To Recognize or Not to Recognize? Comparative Study of Lehman Brothers Cases in the Mainland China and Taiwan

International Corporate Rescue, Vol. 10, Issue 4, p. 240, Chase Cambria Publishing, 2013

11 Pages Posted: 25 Jun 2013 Last revised: 30 Jul 2013

See all articles by Xinyi Gong

Xinyi Gong

Leiden University - Leiden Law School

Date Written: June 24, 2013


What’s happened in China when Lehman Brothers collapsed? In 2008 a fund management firm in the Mainland China* lodged a lawsuit against Lehman Brothers International Europe (LBIE) (Hua An Funds v. LBIE) based on the fund product cooperative agreement. In 2009 Taipei District Court recognized a ruling rendered by Hong Kong High Court, in which Hong Kong High Court appointed three joint liquidators for Lehman Brothers Commercial Corporation Asia Limited (LBCCA) (Taipei Fubon Bank v. LBCCA). The Lehman Brothers proceedings vividly demonstrated the diversity of cross-border insolvency legislations, especially the different recognition criteria, in the Mainland China and Taiwan. The sole article dealing with cross-border insolvency issues in the Mainland is article 5 of Enterprise Bankruptcy Law (EBL, the bankruptcy law of the Mainland China), which adopts universalism with limitations and stipulates criteria for recognition of foreign insolvency proceedings. As reflected in Hua An Funds case, without interpretation of article 5, more emphasis was laid on relevant international treaty and reciprocity by the Mainland court. Article 4 of Taiwan Bankruptcy Act adopts the principle of territoriality. Nevertheless, in the Lehman Brothers cases, the Taiwanese court held that the limitation on the effect should be restricted to the local assets alone, instead of on the entire effect of the foreign insolvency proceeding. Parallel recognition criteria are applied in Taiwan. The reason for multi-layered recognition systems in matters of cross-border insolvency is two-folded. One is mainly out of political concern; the other is caused by its outmoded bankruptcy legislation. Driven by close economic interaction, cross-strait legal cooperation may have to be taken into consideration. With respect to cross-border insolvency, a cross-border insolvency cooperative regime becomes more and more necessary because diverse cross-border insolvency systems cause difficulty in achieving efficiency of insolvency proceeding, collectivity of debtor’s assets and equal treatment of creditors, especially among regions with close economic contact. For instance, the joint liquidators appointed by Hong Kong High Court for Lehman Brothers applied different strategies in order to seize the assets located in the Mainland China and Taiwan. Doubts arise whether or not it is possible to coordinate the cross-border insolvency between the Mainland China and Taiwan. I submit that the answer is that a model of cross-strait insolvency cooperation shall be a political neutral and business oriented one. In that regard, UNICTRAL Model Law (including its Legislative Guide) is a better solution.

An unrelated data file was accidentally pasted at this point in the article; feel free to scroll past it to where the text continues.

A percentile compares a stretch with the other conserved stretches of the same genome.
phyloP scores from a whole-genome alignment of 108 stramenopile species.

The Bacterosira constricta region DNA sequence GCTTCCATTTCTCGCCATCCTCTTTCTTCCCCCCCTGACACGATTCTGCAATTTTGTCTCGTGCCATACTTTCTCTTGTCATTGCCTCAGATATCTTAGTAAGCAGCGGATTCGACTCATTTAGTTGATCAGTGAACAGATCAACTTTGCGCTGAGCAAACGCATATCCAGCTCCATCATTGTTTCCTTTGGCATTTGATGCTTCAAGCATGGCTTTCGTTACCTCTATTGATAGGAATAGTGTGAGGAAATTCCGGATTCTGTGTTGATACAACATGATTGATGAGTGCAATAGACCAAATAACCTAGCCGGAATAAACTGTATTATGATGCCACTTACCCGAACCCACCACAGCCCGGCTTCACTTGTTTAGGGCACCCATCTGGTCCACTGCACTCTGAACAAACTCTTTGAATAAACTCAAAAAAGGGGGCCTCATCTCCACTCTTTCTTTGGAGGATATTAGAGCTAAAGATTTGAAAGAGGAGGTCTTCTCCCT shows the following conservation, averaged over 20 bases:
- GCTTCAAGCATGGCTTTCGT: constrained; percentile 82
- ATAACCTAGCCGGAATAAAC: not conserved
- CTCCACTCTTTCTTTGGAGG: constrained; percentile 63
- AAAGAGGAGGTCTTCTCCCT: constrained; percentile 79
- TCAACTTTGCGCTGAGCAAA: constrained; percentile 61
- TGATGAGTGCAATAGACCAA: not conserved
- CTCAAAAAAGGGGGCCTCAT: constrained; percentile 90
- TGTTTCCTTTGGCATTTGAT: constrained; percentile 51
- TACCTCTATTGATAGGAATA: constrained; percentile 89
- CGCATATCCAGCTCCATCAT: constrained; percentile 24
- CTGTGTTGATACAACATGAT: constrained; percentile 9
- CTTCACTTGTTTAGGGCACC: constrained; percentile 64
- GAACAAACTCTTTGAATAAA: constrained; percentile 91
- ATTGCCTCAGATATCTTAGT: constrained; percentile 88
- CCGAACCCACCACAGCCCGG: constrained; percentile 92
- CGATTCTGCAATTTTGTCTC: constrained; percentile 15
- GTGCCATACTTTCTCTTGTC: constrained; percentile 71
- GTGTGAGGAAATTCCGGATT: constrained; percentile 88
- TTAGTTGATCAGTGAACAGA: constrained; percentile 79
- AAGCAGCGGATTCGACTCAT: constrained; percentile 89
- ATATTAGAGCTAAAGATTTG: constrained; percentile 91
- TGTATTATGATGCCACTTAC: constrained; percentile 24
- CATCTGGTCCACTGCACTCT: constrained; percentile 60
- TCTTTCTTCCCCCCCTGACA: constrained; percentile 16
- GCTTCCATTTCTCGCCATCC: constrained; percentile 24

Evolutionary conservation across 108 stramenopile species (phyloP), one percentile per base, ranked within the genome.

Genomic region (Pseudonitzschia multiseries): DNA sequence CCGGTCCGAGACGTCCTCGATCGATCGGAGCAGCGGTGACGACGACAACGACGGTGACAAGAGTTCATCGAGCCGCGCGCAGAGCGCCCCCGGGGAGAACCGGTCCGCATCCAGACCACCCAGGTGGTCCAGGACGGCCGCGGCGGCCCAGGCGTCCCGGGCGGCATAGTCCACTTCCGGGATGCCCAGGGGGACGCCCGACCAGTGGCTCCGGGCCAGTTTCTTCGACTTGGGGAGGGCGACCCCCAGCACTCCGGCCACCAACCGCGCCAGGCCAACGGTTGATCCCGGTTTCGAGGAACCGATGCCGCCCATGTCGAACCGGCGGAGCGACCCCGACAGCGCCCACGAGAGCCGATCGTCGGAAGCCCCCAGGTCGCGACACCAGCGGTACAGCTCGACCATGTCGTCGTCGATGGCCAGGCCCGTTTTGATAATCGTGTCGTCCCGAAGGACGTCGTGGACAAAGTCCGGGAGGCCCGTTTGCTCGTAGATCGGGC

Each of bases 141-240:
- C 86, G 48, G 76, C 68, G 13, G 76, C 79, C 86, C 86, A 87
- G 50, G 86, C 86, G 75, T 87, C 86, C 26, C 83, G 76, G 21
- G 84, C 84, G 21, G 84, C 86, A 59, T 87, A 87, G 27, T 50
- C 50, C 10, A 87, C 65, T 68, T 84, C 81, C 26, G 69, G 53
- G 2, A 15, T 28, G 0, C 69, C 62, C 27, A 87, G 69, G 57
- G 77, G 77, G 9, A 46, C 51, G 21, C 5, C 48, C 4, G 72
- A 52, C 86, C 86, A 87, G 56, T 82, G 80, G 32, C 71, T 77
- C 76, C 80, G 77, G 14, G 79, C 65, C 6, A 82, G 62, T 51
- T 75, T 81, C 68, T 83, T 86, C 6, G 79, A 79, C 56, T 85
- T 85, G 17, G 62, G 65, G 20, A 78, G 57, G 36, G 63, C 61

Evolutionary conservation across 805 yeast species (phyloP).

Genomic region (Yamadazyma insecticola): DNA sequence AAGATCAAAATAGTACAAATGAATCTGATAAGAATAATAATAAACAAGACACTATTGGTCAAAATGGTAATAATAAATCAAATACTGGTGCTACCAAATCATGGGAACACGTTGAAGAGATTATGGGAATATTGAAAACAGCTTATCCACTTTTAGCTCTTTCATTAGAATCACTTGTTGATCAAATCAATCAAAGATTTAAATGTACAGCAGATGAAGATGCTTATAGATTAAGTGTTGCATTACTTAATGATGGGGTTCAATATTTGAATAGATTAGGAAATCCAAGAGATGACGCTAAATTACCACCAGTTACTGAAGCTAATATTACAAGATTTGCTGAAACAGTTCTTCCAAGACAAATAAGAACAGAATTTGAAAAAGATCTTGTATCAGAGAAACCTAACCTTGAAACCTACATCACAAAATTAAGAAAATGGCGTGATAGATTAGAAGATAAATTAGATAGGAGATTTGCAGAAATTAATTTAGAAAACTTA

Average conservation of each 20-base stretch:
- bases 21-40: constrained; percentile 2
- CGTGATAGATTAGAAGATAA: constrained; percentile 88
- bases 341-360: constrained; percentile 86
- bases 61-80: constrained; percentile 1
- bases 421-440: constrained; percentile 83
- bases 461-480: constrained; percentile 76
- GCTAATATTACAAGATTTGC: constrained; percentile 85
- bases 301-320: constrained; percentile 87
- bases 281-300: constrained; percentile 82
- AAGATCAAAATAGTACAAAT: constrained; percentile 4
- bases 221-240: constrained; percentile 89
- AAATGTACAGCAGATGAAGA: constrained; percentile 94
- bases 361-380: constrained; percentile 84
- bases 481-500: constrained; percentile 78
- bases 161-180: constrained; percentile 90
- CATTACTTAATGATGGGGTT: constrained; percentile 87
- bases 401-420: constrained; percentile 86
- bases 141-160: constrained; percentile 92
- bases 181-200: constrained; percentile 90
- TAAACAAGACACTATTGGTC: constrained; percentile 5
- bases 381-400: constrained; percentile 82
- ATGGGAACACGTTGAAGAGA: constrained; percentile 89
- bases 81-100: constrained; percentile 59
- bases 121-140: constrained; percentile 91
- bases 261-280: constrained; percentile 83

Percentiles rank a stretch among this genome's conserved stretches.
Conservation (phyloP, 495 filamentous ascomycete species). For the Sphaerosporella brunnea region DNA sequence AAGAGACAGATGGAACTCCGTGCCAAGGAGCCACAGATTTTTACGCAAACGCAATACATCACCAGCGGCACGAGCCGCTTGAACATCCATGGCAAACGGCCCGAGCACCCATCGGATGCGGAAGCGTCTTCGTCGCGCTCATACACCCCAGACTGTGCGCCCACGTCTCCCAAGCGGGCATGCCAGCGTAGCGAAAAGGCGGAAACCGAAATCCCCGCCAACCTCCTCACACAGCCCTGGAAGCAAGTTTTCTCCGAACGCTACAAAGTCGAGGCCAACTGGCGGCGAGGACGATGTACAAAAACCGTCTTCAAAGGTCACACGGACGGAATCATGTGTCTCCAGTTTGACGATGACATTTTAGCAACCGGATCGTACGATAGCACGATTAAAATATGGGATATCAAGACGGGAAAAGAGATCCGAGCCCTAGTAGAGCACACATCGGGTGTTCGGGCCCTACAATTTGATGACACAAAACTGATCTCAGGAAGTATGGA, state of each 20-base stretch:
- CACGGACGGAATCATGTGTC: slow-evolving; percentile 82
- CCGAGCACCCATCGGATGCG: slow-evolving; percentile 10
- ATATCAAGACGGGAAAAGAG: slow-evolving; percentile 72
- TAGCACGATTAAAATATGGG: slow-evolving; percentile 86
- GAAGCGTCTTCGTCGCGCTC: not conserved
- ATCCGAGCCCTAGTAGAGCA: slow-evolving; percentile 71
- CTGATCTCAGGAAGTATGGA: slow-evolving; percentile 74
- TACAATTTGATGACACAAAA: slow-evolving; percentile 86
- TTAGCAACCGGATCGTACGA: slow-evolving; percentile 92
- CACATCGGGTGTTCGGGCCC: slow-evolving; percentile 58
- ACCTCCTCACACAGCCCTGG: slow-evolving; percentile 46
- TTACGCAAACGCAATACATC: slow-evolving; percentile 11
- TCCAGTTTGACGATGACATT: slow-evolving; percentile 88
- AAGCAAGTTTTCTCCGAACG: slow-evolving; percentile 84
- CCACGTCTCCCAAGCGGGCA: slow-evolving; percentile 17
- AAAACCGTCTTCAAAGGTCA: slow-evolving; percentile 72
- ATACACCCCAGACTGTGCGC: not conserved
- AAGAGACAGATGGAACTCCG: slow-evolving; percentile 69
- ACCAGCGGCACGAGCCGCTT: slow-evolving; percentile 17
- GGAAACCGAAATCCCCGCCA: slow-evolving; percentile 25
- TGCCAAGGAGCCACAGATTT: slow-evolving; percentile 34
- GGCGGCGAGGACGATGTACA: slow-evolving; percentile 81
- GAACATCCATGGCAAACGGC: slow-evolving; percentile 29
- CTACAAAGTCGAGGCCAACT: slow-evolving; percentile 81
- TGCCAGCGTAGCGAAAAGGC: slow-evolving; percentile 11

In this article the Mainland China purely serves as a geographic term to describe the geopolitical area under the jurisdiction of the People's Republic of China (PRC), generally excluding the PRC Special Administrative Regions of Hong Kong and Macao.

This paper was prepared for a meeting of PhD-researchers, organized by the Netherlands Association for Comparative and International Insolvency Law, March 15, 2013.

Keywords: Lehman Brothers, China, the Mainland, Taiwan, Hong Kong, Recognition, Cross-border Insolvency

Suggested Citation

Gong, Xinyi, To Recognize or Not to Recognize? Comparative Study of Lehman Brothers Cases in the Mainland China and Taiwan (June 24, 2013). International Corporate Rescue, Vol. 10, Issue 4, p. 240, Chase Cambria Publishing, 2013. Available at SSRN:

Xinyi Gong (Contact Author)

Leiden University - Leiden Law School ( email )

P.O. Box 9520
2300 RA Leiden, NL-2300RA

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